The following publications are part of the “Achieving ISO/IEC 20000” series:
- Management, decisions and documentation (BIP 0030)
- Why People Matter (BIP 0031)
- Making Metrics Work (BIP 0032)
- Managing end-to-end service (BIP 0033)
- Finance for service managers (BIP 0034)
- Enabling Change (BIP 0035)
- Keeping the service going (BIP 0036)
- Capacity Management (BIP 0037)
- Integrated Service Management (BIP 0038)
- The differences between BS15K and ISO/IEC20K (BIP 0039)
Rest assured that any framework, any method, and any set of publications can be used, as long as the right bits and pieces are carefully selected that align with the ISO20K standard. The “Achieving ISO/IEC 20000” series makes this selection process just a wee bit easier.
Although not necessarily 100% accurate - as always “It Depends” which dictionary you use - I would like to make a distinction between certification and accreditation.
Certification: To supply an individual with credentials or authority.
This means that as an individual level you can get certified against the various ISO/IEC 20000 training levels. The certification stays with you, wherever you decide to go. Your organization may not be ISO/IEC 20000 accredited as such, but you are still recognized as for example a certified ISO20K Service Delivery professional.
Accreditation: To supply an organization, or part thereof, with credentials or authority.
This means that the organization, or part thereof, can get accredited against the ISO/IEC 20000 standard. The accreditation is not bound to any individual, but the organization, or part thereof.
What part of the organization becomes accredited depends on the scope of the assessment exercise.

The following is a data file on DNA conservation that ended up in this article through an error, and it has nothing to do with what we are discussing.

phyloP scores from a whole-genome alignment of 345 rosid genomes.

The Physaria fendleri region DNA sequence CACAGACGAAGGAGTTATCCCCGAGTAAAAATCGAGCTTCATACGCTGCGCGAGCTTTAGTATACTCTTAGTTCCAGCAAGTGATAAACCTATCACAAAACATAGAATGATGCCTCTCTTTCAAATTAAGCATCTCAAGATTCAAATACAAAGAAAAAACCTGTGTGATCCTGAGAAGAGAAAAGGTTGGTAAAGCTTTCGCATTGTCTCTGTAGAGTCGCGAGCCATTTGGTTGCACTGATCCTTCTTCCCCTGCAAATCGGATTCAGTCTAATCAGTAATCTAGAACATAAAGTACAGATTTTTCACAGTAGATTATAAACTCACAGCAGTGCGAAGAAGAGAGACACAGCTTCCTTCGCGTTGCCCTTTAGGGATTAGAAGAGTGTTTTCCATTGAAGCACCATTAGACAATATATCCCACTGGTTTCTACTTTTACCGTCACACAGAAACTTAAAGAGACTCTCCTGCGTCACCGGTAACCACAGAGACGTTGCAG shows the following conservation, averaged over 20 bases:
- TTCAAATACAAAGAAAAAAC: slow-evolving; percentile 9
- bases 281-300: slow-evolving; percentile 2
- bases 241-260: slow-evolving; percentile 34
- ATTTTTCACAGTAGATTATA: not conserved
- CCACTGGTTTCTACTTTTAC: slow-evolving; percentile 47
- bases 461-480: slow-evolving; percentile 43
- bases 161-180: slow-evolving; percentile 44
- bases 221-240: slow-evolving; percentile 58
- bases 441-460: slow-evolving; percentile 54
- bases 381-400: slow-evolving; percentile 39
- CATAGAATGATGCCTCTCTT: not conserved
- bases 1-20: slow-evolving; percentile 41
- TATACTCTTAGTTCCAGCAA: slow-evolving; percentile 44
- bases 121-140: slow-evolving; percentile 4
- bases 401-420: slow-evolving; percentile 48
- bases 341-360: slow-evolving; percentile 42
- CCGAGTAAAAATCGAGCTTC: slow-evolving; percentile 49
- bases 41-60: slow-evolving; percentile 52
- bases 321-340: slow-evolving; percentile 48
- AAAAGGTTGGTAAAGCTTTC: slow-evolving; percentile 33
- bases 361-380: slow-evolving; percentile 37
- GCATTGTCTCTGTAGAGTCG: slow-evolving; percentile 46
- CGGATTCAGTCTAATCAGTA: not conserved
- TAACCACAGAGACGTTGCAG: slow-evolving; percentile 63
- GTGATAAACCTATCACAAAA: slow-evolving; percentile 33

Having both certified ISO20K staff and your ISO20K certificate framed on the wall (being ISO/IEC 20000 accredited) means you’re recognized a champion in the arena of quality management leaving the other players (for many of you read “competition”) struggling and desperately trying to keep up.
There are few things that come for free in this world, and ISO/IEC 20000K surely isn’t one of them. Fortunately it’s not only about spending money, but often saving even more, sometimes even your very existence. What do you prefer? A well managed Change Management process with properly kept change records, or delivering services that don’t work and ending up with frustrated and turning-your-back-on-you customers? The choice is yours my friends.
So, what are the costs? Here’s a comprehensive overview of some of the cost items you’ll be facing:
- Consultants (could be done by internal staff):
- Pre self-assessment or assessment performed by a recognized consultancy organization (what gaps need fixing?)
- Changes (read improvements) to made based on identified gaps using ISO20K as benchmark
- Post self-assessment or assessment performed by a recognized consultancy organization (are the gaps fixed?)
- Auditors (cannot be done by internal staff, unless accreditation is not the aim of the game):
- Pre-assessment (scoping the assessment, team composition, etc.)
- Initial assessment (the official assessment by the auditors)
- Surveillance (initially 6-12 months after granting accreditation, hereafter annually)
- Re-assessment (six months before accreditation expires)
- Scope extension (if required)
- Publications and supporting tools
- Roles and staff needed
- Accommodation for new staff
- Training at the various levels
For the purpose of this article it’s really difficult to put a hard dollar value against the above mentioned list, as many factors, such as scope of the assessment (e.g. business units/geography covered) will influence the overall price tag.
Okay, so you’ve just been presented a comprehensive list of some of the cost items you’ll be facing when jumping on the ISO20K band wagon. On purpose I didn’t paint a world that can be admired through pink glasses only, but hopefully a more realistic one. Investing in quality costs money, but the following benefits, directly derived from ISO20K, should outweigh the costs and the risks.
- Competitive advantage
- Clear goals and targets to aim for
- Improved internal and external relationships
- Increased confidence by staff and customers
- Frequent feedback on the state of quality provided
- Instigates a change in mindset
- Professionalizes culture
- Consistency of service delivery